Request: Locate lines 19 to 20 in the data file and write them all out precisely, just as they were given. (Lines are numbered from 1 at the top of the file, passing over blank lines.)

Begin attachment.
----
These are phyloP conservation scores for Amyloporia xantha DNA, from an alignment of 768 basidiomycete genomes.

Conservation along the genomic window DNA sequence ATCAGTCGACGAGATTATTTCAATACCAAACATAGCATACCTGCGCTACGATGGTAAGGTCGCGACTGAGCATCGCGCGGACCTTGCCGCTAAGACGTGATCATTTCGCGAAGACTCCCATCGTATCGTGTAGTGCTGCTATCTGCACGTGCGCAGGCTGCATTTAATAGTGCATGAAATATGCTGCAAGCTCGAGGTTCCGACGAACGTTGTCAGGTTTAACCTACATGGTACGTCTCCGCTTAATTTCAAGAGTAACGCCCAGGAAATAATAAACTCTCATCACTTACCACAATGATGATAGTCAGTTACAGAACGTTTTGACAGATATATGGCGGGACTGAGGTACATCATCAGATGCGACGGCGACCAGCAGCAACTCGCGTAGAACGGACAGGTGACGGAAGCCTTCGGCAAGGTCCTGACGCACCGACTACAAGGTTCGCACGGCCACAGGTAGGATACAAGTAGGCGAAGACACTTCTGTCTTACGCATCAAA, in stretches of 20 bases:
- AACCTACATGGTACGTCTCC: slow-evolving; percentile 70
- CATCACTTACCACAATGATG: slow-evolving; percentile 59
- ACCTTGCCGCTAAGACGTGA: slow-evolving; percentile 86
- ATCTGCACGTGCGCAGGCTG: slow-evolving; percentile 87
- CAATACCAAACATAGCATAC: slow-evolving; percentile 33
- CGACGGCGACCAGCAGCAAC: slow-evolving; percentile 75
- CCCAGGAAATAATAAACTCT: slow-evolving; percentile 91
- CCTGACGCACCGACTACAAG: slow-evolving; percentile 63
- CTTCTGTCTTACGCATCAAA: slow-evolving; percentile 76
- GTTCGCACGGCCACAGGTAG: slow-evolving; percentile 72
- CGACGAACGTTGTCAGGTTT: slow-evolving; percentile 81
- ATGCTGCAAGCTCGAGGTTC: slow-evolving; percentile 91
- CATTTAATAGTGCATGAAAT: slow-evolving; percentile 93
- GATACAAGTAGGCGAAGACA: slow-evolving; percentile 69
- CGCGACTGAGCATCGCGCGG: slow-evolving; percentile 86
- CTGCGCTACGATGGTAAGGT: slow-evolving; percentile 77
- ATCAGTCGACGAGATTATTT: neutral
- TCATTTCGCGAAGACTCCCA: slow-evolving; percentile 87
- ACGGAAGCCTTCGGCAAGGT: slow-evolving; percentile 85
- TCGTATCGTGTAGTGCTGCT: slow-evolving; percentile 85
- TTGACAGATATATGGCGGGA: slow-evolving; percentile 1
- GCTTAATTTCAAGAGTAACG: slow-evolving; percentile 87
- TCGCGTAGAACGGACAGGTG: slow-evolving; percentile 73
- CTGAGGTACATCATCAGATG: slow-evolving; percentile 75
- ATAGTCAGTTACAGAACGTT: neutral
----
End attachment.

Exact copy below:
- ATCAGTCGACGAGATTATTT: neutral
- TCATTTCGCGAAGACTCCCA: slow-evolving; percentile 87